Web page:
State loosens rules on youth hunting

For the first time in 30 years, Joe Eveland didn't kill a buck while hunting in Michigan last fall. The funny thing is, Eveland will long remember this past deer season as one of the most rewarding of his life.
Matt DeYoung
Nov 10, 2012

That's because Eveland, like a growing number of hunters, chose to give up his chance at adding another trophy deer mount to his living room wall. Instead he focused his efforts on helping his 11-year-old-son, Kyle, become an intelligent, responsible hunter.

Joe's efforts paid off, as Kyle killed a pair of bucks last year, and another already this fall, creating memories that both will cherish for the rest of their lives.

"I love to hunt," said Joe, 46, a horticultural salesman who lives south of Grand Haven. "But I enjoy even more going hunting with my kids."

Changing times

As a youngster growing up in the Troy area, Joe Eveland regularly slipped on his hunting vest, shouldered his loaded .22-caliber rifle, and took off down Main Street before cutting across the high school campus and plinking away at squirrels in the oaks bordering the school's football field.

Joe's activities didn't even warrant a second glance from the town's police officer, who drove by every once in a while. In those days, seeing someone forage for food was considered admirable, if not the norm.

These days, seeing someone walking down the street with a gun would most likely result in multiple calls to 911. Many people consider hunting old fashioned and out of style, cruel and inhumane to the animals targeted by the hunter.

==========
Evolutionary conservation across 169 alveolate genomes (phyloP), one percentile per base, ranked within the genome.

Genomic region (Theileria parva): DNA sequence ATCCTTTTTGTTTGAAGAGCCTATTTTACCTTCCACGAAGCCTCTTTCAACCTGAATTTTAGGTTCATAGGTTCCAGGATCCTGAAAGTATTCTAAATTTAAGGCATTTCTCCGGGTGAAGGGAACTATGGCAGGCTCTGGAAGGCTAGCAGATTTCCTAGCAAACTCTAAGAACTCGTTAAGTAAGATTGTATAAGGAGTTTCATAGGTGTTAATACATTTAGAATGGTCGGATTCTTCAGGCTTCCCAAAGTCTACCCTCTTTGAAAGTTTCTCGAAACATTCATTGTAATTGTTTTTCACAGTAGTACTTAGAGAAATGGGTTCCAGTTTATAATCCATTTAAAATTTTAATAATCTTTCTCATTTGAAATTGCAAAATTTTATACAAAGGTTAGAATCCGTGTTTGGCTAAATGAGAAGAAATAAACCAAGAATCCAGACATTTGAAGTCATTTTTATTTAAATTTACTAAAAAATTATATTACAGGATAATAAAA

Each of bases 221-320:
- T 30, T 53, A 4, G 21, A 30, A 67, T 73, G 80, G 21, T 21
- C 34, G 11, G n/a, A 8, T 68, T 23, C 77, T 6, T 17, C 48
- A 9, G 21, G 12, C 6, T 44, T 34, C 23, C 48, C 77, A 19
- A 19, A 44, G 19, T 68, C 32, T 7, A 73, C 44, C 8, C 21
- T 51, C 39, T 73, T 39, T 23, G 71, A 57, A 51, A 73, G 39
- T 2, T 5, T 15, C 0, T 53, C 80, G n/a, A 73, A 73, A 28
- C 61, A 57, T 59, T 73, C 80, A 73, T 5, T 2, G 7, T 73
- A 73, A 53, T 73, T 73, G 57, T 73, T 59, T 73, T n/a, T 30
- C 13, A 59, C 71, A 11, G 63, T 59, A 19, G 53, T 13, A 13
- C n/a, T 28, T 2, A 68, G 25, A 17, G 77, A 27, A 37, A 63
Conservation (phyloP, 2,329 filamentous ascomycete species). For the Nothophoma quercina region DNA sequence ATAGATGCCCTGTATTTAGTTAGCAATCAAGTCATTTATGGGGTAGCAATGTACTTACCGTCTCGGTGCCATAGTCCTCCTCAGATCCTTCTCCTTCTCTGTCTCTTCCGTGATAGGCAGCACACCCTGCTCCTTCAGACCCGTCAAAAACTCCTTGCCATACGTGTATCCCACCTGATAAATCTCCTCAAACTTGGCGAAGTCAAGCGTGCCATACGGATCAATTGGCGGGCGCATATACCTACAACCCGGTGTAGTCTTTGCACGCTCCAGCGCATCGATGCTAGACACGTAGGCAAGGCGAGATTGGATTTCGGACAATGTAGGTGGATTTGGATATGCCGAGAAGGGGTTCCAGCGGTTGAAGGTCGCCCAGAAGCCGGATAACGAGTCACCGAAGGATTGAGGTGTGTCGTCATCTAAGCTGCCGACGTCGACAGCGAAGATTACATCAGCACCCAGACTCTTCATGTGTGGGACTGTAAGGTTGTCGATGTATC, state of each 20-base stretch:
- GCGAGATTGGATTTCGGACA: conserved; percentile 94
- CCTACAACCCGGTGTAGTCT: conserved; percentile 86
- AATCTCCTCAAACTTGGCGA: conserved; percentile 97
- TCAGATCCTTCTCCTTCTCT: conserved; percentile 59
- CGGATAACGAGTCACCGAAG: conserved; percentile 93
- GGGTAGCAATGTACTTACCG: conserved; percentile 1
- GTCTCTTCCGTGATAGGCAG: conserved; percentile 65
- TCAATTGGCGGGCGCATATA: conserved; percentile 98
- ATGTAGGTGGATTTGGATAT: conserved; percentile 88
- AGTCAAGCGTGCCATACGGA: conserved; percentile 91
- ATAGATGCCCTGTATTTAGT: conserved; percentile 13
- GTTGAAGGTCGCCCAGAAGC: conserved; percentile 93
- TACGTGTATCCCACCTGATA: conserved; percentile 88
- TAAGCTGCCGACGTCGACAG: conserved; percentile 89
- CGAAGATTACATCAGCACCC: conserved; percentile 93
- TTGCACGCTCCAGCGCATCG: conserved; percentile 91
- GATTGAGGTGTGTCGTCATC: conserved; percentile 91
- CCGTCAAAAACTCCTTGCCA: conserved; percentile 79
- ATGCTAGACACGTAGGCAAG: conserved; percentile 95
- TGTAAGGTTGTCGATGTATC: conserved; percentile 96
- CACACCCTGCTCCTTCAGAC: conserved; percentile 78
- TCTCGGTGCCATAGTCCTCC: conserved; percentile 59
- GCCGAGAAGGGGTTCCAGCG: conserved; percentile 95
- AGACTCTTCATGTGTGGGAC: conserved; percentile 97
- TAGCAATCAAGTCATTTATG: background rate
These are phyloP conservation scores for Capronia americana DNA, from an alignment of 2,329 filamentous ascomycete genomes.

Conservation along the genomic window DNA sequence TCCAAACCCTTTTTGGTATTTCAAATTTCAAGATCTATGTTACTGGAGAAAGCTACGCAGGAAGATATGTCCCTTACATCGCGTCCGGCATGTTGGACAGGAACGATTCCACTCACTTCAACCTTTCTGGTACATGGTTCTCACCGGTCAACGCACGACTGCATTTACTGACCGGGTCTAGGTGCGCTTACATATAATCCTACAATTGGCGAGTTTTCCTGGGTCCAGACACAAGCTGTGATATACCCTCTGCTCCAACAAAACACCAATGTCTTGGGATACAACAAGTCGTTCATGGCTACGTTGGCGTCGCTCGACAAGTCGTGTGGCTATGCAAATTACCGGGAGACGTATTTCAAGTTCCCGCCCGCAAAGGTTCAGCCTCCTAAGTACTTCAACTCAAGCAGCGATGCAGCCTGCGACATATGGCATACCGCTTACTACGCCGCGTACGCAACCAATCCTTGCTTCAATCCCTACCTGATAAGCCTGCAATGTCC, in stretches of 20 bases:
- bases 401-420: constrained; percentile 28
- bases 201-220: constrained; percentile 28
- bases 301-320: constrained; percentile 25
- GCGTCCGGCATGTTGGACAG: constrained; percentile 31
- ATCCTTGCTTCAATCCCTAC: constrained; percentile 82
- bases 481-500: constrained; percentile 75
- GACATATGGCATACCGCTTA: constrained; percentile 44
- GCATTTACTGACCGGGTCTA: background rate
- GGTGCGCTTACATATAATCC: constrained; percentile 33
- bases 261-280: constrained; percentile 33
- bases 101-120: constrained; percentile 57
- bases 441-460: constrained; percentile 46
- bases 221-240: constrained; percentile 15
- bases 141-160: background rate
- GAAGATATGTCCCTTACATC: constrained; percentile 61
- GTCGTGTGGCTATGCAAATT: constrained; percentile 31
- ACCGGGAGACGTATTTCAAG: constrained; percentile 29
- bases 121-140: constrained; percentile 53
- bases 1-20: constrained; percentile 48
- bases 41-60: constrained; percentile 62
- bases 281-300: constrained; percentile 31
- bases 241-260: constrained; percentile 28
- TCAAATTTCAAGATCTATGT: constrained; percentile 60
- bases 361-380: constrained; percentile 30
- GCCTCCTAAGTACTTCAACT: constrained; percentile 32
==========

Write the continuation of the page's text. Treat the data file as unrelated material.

Hunting experts say it is becoming harder and harder to get young people involved in the sport. They cite several reasons: changing cultural acceptances, the continued disappearance of available hunting land, and the overwhelming number of activities that occupy young people's time.

Making it easier

The Michigan Department of Natural Resources has taken a few steps to help make it easier for youngsters to get hooked on hunting.

One effort is the youth deer hunt, which began in 1999 and created an early-season hunt for youngsters up to age 16. This hunt allows young kids, paired with a parent or guardian, to safely learn the ropes of hunting at a time when few others are in the field, and at a time when the deer are active.

Previously, kids ages 12 and older could practice archery by shooting deer and small game, and those ages 14 and older could hunt deer with firearms.

A new program called the Mentored Youth Hunt, introduced last year, takes things a step further and allows kids younger than 10 to hunt and fish when accompanied by a mentor.